4.3. Calculation of Revenues from C Remaining

We proceed analogously calculating all possible revenues, (Expected Values and Theoretical Revenues) that can result from the leasing of the “Remaining Capacity”. This calculation is categorized depending on the type of service (s), using the statistically processed data (Figure 9), forming a decision tree (Figure 10 up).

First, we calculate the remaining time, which is the time interval for each combination, between the

maximum requested month of lease by the customers of the (PCf) combination, until the max requested time of all compared scenarios.

(8)

The following variables are introduced:

: the probability of appearance of a customer, in one month, asking for service s.

: the mean value price per 36 MHz per month, asking for service s.

Figure 9. Pricing schemes (mean value price, standard deviation per 36 MHz, per month, probability of appearance of a customer, in one month) for each service.

Figure 10. Output of the model-decision tree.

: the standard deviation of the value price, per 36 MHz, per month, asking for service s.

These variables also constitute the Parameter data set and have been statistically calculated by the available gathered data.

The Expected Values of theoretical income for the Remaining Capacity depending on the type of service are:

(9)

The standard deviation of the Expected Value for each combination is:

(10)

While the Theoretical Revenues for the Remaining Capacity are:

(11)

and the standard deviation of the Theoretical Revenues for each combination is:

(12)

All the calculations concerning demand as well as the mean values of the prices of lease and standard deviations of prices are based on statistical computation of the real data coming from the international market and constitute the Parameter data set.

4.4. Output Function Formulation

All of these evaluated data are presented in the form of a unified decision tree (Figure 10), which is the output of the model.

The amount of Total Expected Revenues that will estimate the optimal policy for the firm is the sum of all revenues. This sum consists of the Real Revenues, plus the Expected Value resulting from the leasing of the Empty Capacity, plus the Expected Value resulting from the leasing of the Remaining Capacity, including their standard deviations, which are the Additional Expected Future Profits.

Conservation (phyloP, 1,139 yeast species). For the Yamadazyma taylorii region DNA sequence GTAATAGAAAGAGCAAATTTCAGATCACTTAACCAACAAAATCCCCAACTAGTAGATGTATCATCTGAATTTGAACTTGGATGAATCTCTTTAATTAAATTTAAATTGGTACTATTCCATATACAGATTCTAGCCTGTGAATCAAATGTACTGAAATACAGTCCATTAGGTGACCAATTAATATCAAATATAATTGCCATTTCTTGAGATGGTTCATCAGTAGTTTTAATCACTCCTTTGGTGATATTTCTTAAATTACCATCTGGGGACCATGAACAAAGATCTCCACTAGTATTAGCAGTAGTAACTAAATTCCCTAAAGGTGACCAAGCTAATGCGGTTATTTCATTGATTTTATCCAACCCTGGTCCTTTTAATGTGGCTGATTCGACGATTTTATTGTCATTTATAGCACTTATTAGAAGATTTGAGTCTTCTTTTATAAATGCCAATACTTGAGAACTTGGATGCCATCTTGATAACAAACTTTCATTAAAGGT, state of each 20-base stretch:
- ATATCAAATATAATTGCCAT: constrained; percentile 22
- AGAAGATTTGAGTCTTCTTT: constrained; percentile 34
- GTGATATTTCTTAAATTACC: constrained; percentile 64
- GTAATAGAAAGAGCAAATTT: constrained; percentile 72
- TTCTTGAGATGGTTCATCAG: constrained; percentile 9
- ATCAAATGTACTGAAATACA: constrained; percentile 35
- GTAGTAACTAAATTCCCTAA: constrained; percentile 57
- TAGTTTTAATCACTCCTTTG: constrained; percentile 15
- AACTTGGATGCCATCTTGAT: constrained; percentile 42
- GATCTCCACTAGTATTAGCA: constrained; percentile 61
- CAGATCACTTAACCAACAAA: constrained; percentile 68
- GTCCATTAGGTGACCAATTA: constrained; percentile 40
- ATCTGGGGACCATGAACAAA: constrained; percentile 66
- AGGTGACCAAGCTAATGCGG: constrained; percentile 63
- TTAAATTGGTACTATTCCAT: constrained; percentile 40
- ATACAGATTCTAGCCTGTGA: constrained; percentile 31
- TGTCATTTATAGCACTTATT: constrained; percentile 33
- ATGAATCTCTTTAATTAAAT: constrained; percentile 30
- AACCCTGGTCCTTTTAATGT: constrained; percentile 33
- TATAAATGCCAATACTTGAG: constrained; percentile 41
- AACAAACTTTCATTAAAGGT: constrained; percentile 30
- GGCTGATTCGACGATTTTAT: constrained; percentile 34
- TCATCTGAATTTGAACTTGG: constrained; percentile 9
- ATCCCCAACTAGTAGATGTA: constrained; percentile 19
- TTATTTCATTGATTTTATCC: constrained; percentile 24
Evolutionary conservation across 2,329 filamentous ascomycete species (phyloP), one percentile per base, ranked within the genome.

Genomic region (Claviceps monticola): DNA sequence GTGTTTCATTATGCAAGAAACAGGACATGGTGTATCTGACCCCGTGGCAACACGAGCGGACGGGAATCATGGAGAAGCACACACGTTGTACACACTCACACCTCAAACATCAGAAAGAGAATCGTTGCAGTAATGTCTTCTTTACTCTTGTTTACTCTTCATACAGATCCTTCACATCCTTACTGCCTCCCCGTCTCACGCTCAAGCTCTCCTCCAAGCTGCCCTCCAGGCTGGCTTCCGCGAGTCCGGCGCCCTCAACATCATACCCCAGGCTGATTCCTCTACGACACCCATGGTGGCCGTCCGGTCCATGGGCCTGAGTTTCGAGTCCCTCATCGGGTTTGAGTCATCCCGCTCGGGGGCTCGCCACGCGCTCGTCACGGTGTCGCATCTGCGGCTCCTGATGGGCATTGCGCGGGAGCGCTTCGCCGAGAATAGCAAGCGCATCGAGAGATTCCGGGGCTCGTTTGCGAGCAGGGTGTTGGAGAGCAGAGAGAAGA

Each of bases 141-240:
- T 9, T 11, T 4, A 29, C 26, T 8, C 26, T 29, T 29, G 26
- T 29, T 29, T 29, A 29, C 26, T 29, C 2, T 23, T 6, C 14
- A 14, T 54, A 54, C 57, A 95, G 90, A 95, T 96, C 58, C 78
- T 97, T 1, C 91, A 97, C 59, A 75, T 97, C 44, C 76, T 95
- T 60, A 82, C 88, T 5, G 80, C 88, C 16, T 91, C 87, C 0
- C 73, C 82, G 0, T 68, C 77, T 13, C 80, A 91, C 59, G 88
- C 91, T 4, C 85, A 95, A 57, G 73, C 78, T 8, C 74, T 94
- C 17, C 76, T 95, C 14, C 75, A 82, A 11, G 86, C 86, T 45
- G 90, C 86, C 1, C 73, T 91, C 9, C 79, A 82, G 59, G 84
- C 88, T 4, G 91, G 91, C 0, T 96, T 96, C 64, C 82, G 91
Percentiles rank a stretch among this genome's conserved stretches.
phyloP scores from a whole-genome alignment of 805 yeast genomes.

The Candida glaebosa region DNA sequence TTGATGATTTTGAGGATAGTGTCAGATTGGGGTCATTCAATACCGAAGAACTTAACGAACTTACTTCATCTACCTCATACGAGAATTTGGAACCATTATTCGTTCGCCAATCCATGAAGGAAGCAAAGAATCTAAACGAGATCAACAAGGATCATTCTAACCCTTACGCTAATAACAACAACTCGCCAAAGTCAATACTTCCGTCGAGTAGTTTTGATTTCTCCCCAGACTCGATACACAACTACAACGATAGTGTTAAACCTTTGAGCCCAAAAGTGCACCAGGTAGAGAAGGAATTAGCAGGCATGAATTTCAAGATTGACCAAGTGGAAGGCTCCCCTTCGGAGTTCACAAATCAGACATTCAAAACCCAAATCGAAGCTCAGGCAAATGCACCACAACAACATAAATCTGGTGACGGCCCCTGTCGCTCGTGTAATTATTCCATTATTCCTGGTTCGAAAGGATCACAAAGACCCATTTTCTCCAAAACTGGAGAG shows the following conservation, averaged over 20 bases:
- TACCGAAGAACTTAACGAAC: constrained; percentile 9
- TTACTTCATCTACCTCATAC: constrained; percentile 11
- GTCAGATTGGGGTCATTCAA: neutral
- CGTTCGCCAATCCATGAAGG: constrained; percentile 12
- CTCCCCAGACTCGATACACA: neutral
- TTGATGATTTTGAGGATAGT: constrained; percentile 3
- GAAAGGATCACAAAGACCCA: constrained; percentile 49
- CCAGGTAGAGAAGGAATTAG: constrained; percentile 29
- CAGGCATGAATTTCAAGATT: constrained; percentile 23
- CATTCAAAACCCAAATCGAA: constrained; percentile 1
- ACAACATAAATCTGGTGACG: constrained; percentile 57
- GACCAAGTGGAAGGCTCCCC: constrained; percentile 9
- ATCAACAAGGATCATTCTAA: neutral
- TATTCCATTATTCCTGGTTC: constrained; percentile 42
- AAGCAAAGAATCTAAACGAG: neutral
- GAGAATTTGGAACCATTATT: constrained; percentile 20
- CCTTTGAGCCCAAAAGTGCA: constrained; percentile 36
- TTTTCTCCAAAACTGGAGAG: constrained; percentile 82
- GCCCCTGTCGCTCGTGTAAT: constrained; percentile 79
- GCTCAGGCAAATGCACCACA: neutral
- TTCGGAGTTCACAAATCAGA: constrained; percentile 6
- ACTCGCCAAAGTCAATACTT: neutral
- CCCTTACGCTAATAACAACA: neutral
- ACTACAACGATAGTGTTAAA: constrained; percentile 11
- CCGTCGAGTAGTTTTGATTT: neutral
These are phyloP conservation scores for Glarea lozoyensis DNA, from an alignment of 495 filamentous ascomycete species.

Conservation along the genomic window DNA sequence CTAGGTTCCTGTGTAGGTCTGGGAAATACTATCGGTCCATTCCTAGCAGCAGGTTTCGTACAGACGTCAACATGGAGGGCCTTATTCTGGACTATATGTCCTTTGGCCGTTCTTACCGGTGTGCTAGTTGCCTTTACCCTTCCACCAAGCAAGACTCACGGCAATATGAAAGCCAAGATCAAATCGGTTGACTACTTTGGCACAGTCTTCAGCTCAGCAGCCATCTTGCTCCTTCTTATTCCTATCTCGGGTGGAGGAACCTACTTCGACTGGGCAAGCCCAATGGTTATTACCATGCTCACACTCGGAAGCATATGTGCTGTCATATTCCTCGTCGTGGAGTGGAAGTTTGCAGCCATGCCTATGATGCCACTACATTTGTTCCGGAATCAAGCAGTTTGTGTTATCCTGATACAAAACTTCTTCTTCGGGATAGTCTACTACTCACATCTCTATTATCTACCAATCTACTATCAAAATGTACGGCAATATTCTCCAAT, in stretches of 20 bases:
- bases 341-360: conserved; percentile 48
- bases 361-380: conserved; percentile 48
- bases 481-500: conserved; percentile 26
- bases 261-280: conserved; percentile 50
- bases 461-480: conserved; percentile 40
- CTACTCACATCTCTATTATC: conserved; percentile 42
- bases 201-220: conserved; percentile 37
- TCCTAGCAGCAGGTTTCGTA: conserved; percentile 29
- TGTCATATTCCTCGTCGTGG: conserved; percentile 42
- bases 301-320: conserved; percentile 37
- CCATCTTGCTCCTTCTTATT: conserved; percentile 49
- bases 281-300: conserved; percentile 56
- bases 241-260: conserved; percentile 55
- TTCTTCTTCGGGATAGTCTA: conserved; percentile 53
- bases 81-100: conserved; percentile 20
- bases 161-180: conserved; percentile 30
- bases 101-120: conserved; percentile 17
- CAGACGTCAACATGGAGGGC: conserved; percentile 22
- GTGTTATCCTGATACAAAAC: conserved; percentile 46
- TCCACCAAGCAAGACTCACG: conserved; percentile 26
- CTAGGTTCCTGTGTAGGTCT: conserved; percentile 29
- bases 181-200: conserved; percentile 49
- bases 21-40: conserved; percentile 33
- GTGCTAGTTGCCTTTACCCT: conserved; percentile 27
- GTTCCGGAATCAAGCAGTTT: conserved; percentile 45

The Real Revenues are:

(13)

where is the corresponding cost of lease, for the k-th customer, of the f-th combination, requested by

the satellite operator, and belongs to the Input Parameters. An indicative cost, for each service, which applies to the international market, has been calculated by the gathered data. These values provide information to the incumbent operator for the current trends of satellite services billing and can be modified accordingly.

The Total Expected Revenues give a range of values, defining the best and worst case scenario for the revenues of the satellite operator.

(14)

where:

(15)

and

(16)

The real amount of money, resulting from each brand of the decision tree that will possibly result to the satellite operator is:

(17)

where:

(18)

and

(19)

This gives the opportunity to the satellite provider to determine which combination is the most profitable, for the present and in the future. The decision is made using the amount of Total Expected Revenues. This is not the real revenue that can be acquired, but it is an intermediate amount, which takes into account the corresponding probabilities, and is used for comparison purposes of the scenarios. The Total Expected Revenues is a decision quantity that incorporates profits and associated risk. This amount gives an estimate of the extent/worthness of the risk.